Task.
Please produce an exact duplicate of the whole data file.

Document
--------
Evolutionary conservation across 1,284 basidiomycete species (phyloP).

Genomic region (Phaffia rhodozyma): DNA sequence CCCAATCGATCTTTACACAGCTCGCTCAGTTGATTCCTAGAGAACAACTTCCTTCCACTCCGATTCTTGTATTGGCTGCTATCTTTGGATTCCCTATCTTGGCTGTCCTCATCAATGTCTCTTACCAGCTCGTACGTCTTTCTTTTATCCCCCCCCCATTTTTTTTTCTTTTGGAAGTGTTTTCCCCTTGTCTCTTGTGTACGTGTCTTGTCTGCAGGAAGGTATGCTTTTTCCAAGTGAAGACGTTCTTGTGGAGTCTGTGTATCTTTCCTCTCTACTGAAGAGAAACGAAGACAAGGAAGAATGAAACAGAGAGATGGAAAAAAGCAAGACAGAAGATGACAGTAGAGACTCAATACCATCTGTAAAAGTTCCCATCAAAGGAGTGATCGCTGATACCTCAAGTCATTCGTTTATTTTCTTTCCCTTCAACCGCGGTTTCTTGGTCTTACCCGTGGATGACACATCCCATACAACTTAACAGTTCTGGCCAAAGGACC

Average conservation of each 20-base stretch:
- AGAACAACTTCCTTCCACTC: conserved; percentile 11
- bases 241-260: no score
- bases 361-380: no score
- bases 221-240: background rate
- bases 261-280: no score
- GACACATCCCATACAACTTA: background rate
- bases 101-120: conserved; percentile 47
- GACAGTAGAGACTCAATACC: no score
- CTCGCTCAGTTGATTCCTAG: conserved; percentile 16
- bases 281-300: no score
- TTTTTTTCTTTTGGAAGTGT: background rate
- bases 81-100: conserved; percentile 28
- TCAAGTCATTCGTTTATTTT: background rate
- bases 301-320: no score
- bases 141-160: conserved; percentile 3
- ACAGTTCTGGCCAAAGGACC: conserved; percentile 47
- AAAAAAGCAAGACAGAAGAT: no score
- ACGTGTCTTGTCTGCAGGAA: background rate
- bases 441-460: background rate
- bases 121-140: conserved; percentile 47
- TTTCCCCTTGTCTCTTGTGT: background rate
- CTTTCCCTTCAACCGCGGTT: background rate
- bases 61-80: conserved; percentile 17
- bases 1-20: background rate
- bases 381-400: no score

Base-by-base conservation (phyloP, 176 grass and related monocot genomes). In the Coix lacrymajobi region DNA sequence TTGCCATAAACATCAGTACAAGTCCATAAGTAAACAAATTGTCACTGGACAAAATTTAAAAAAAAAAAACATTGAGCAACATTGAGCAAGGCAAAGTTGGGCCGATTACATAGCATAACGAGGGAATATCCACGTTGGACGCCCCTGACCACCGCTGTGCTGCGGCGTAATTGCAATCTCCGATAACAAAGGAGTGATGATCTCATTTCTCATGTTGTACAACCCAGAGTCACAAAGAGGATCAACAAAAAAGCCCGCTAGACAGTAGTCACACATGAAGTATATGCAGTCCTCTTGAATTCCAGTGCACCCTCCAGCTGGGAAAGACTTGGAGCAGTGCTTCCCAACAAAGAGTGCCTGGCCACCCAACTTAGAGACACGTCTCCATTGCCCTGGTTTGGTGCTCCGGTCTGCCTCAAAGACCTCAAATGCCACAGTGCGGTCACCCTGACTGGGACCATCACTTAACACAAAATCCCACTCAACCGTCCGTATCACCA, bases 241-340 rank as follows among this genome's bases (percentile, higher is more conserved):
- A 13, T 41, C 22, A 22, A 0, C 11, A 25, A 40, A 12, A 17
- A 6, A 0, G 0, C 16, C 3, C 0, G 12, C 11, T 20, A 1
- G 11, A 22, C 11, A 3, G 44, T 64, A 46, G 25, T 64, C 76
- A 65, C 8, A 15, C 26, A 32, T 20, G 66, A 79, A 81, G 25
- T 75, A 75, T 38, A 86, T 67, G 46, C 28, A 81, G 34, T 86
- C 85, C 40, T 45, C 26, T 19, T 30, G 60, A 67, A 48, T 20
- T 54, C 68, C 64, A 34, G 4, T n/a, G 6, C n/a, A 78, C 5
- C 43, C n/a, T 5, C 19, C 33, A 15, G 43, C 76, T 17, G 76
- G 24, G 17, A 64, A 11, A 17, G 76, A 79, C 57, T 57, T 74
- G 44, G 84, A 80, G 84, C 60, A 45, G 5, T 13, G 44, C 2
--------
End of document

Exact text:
Evolutionary conservation across 1,284 basidiomycete species (phyloP).

Genomic region (Phaffia rhodozyma): DNA sequence CCCAATCGATCTTTACACAGCTCGCTCAGTTGATTCCTAGAGAACAACTTCCTTCCACTCCGATTCTTGTATTGGCTGCTATCTTTGGATTCCCTATCTTGGCTGTCCTCATCAATGTCTCTTACCAGCTCGTACGTCTTTCTTTTATCCCCCCCCCATTTTTTTTTCTTTTGGAAGTGTTTTCCCCTTGTCTCTTGTGTACGTGTCTTGTCTGCAGGAAGGTATGCTTTTTCCAAGTGAAGACGTTCTTGTGGAGTCTGTGTATCTTTCCTCTCTACTGAAGAGAAACGAAGACAAGGAAGAATGAAACAGAGAGATGGAAAAAAGCAAGACAGAAGATGACAGTAGAGACTCAATACCATCTGTAAAAGTTCCCATCAAAGGAGTGATCGCTGATACCTCAAGTCATTCGTTTATTTTCTTTCCCTTCAACCGCGGTTTCTTGGTCTTACCCGTGGATGACACATCCCATACAACTTAACAGTTCTGGCCAAAGGACC

Average conservation of each 20-base stretch:
- AGAACAACTTCCTTCCACTC: conserved; percentile 11
- bases 241-260: no score
- bases 361-380: no score
- bases 221-240: background rate
- bases 261-280: no score
- GACACATCCCATACAACTTA: background rate
- bases 101-120: conserved; percentile 47
- GACAGTAGAGACTCAATACC: no score
- CTCGCTCAGTTGATTCCTAG: conserved; percentile 16
- bases 281-300: no score
- TTTTTTTCTTTTGGAAGTGT: background rate
- bases 81-100: conserved; percentile 28
- TCAAGTCATTCGTTTATTTT: background rate
- bases 301-320: no score
- bases 141-160: conserved; percentile 3
- ACAGTTCTGGCCAAAGGACC: conserved; percentile 47
- AAAAAAGCAAGACAGAAGAT: no score
- ACGTGTCTTGTCTGCAGGAA: background rate
- bases 441-460: background rate
- bases 121-140: conserved; percentile 47
- TTTCCCCTTGTCTCTTGTGT: background rate
- CTTTCCCTTCAACCGCGGTT: background rate
- bases 61-80: conserved; percentile 17
- bases 1-20: background rate
- bases 381-400: no score

Base-by-base conservation (phyloP, 176 grass and related monocot genomes). In the Coix lacrymajobi region DNA sequence TTGCCATAAACATCAGTACAAGTCCATAAGTAAACAAATTGTCACTGGACAAAATTTAAAAAAAAAAAACATTGAGCAACATTGAGCAAGGCAAAGTTGGGCCGATTACATAGCATAACGAGGGAATATCCACGTTGGACGCCCCTGACCACCGCTGTGCTGCGGCGTAATTGCAATCTCCGATAACAAAGGAGTGATGATCTCATTTCTCATGTTGTACAACCCAGAGTCACAAAGAGGATCAACAAAAAAGCCCGCTAGACAGTAGTCACACATGAAGTATATGCAGTCCTCTTGAATTCCAGTGCACCCTCCAGCTGGGAAAGACTTGGAGCAGTGCTTCCCAACAAAGAGTGCCTGGCCACCCAACTTAGAGACACGTCTCCATTGCCCTGGTTTGGTGCTCCGGTCTGCCTCAAAGACCTCAAATGCCACAGTGCGGTCACCCTGACTGGGACCATCACTTAACACAAAATCCCACTCAACCGTCCGTATCACCA, bases 241-340 rank as follows among this genome's bases (percentile, higher is more conserved):
- A 13, T 41, C 22, A 22, A 0, C 11, A 25, A 40, A 12, A 17
- A 6, A 0, G 0, C 16, C 3, C 0, G 12, C 11, T 20, A 1
- G 11, A 22, C 11, A 3, G 44, T 64, A 46, G 25, T 64, C 76
- A 65, C 8, A 15, C 26, A 32, T 20, G 66, A 79, A 81, G 25
- T 75, A 75, T 38, A 86, T 67, G 46, C 28, A 81, G 34, T 86
- C 85, C 40, T 45, C 26, T 19, T 30, G 60, A 67, A 48, T 20
- T 54, C 68, C 64, A 34, G 4, T n/a, G 6, C n/a, A 78, C 5
- C 43, C n/a, T 5, C 19, C 33, A 15, G 43, C 76, T 17, G 76
- G 24, G 17, A 64, A 11, A 17, G 76, A 79, C 57, T 57, T 74
- G 44, G 84, A 80, G 84, C 60, A 45, G 5, T 13, G 44, C 2